We were just sitting there waiting for an escape time to come. Two of my brother in laws had bought a 1952 Ford and driven it from Los Angeles where they lived, to Carthage. Now Mr. Doug, the farm owner came over and said to my brother in law, "Arthur Lee, what are you doing here?"

My brother in law said, "Mr. Doug, we just came to visit for a little while."

"You didn’t come to get my niggers, did you? Because if you did, there’s gonna be a problem."

"Oh no Mr. Doug. We’re just visiting. We’ll be gone in about a day."

We had secretly already packed everything we could take, but had hidden everything so it looked like we hadn’t. We were waiting for the right opportunity to get outta there. Late one night there was a severe rain storm with thunder and lightnin’. We proceeded to quickly load the car. We got all we could in. In order for Mr. Doug not to hear the car start, we pushed it far up the road until it started to roll down the hill. We all jumped in and coasted way down the hill and then started the car so it wouldn’t wake anybody. We drove to my grandmother’s house which, at the time seemed like forever, but in reality it was only a few miles away. She’d packed up chicken for our trip and we ate chicken all the way from Mississippi to Los Angeles.

When we left my mother and dad in Mississippi it was hard because we didn’t know if we’d ever see them alive again. It was like, oh my God, hopefully they will be able to eventually come. We were really worried about what Mr. Doug would do when he discovered we were gone and weren’t working his fields.

I was about thirteen or fourteen years old when this happened. I don’t remember how many weeks went by before Mr. Doug released my parents. They made it to California and we were united together as a family again.

California was like a whole new culture. We had never seen Mexican people. We had never seen Chinese people. None of that. All we knew about was White people and Indian people. Back in Carthage, there was really only one block that had sidewalks. It was where the courthouse was and they didn’t really allow Blacks to walk around the courthouse. It was just very, very hard back there and my dad couldn’t see us growing up in that environment. He did all he could. Bless his heart and amen.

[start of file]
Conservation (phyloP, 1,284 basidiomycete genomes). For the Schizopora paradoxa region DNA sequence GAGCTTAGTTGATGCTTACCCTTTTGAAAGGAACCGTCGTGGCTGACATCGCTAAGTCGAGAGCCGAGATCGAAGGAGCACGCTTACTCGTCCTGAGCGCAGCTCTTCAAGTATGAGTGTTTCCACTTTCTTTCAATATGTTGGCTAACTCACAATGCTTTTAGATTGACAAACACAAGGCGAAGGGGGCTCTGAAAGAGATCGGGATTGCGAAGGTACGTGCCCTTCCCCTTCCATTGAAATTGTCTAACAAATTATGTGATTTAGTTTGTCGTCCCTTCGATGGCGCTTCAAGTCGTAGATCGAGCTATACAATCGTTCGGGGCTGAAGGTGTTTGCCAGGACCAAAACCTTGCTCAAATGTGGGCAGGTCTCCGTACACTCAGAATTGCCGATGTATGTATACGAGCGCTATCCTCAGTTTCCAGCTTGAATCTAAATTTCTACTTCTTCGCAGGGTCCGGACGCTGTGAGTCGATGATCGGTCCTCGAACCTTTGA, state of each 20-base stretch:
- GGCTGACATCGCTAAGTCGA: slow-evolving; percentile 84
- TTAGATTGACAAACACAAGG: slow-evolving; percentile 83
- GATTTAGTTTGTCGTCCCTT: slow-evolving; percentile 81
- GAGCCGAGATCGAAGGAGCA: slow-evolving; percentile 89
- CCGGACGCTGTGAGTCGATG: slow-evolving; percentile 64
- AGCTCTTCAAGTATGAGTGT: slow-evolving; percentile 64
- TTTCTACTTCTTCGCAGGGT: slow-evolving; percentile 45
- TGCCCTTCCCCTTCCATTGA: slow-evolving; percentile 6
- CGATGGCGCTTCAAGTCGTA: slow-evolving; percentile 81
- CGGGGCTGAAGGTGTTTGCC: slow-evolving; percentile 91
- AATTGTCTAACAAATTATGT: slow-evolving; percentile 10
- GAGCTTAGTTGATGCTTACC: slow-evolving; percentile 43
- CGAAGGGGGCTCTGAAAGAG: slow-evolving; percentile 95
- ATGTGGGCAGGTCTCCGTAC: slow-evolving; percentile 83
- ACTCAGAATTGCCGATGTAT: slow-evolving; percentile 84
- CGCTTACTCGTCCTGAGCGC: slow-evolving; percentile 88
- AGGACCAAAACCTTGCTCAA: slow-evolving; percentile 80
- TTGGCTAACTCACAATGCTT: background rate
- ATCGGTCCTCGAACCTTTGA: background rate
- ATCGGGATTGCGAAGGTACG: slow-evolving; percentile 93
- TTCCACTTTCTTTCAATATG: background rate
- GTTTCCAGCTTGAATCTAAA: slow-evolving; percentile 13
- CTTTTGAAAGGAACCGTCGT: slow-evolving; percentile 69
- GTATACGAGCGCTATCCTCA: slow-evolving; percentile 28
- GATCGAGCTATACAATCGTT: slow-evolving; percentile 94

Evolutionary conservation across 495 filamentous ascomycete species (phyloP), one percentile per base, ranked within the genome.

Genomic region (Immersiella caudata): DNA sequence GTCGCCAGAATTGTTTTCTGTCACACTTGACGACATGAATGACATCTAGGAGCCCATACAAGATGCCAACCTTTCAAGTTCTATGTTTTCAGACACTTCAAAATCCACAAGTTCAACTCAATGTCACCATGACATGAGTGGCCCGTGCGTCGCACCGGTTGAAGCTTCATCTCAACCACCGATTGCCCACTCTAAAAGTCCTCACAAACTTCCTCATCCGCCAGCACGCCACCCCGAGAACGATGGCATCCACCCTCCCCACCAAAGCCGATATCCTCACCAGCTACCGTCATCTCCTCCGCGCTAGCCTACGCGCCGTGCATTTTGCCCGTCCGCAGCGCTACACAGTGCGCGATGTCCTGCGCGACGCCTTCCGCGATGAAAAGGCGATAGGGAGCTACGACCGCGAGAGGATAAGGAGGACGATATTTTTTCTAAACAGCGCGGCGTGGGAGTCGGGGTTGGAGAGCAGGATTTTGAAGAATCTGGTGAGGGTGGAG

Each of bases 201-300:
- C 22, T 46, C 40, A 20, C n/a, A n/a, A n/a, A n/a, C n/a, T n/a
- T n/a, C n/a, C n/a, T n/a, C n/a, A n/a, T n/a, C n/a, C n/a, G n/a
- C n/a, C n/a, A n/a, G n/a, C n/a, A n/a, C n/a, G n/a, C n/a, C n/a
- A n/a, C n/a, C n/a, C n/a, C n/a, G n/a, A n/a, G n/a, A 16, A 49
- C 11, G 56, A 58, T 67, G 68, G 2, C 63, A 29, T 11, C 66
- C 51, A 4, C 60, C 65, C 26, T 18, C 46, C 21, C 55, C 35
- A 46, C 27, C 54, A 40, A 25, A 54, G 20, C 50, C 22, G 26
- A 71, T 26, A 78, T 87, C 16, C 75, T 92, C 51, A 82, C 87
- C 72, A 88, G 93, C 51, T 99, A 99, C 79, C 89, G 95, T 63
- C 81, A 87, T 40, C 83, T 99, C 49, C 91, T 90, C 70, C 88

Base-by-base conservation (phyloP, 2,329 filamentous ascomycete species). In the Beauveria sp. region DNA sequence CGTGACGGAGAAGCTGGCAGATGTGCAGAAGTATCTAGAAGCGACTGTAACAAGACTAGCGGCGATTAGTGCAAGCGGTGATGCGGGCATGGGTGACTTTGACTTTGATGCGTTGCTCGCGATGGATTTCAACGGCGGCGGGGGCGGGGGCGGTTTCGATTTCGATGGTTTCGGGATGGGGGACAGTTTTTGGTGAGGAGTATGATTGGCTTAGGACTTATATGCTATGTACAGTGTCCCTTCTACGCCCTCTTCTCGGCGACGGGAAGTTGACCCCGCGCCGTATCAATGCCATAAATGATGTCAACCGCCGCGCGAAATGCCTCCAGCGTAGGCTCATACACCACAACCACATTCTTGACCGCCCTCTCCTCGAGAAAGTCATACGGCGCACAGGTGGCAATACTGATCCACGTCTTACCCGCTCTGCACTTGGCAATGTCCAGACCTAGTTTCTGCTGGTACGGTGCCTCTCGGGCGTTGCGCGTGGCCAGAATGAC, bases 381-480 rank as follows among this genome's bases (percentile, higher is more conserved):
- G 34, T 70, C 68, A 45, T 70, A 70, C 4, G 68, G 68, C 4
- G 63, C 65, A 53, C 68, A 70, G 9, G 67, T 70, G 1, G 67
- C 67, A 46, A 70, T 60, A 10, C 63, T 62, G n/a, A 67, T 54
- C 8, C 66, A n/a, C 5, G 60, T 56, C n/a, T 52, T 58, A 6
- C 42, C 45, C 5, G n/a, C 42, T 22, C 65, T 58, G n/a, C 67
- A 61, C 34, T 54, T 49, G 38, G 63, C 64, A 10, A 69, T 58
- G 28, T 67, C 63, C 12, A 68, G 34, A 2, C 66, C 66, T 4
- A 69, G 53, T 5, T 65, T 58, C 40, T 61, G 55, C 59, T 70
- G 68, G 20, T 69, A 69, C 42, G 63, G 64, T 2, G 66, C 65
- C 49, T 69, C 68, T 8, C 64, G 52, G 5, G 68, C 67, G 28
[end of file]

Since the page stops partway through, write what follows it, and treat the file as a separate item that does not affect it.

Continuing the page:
Into the Cali Music Scene

Basically the only music we’d heard in Mississippi was country. Most notably, the Grand Ole Opry on radio. When we went to town we could hear Muddy Waters and John Lee Hooker on the jukebox. Then Hank Ballard messed around and recorded Work With Me Annie and that got on that Mississippi jukebox too. Boy, that was somethin’!

When we came to California, we found ourselves surrounded by Latin people and Latin music. Within a couple of days I found a job a paper factory, made a couple of bucks until I started school and bought myself a record player. I was hearin’ this music that the Latin people were playin’ on weekends all night long. It was like a festival. The first two albums I bought were Willie Bobo and Tito Puente. I played those till they ran me out the house!

California was such a different life than Mississippi. The lifestyle was different, the food was different, etc. In Mississippi, the state had handed us down schoolbooks from wherever they could get them from. They’d issue us eighth grade books, sometimes twelfth grade books, sometimes only the teacher had a book. Anyway, I learned all this stuff and when we got to California, I found that frequently, in the classroom, God, I’d already had that stuff. So I was able to take a test in the 7th grade and passed to the 9th and when I started 10th grade, I still found that I’d been taught all that. What was amazing was, in Mississippi, you couldn’t go to school all year. You could only go after the crops were all in.

I’ve also been blessed with a photographic memory. When I was 16, I passed the high school equivalency test and was out of school.

The Chambers Brothers Gospel Group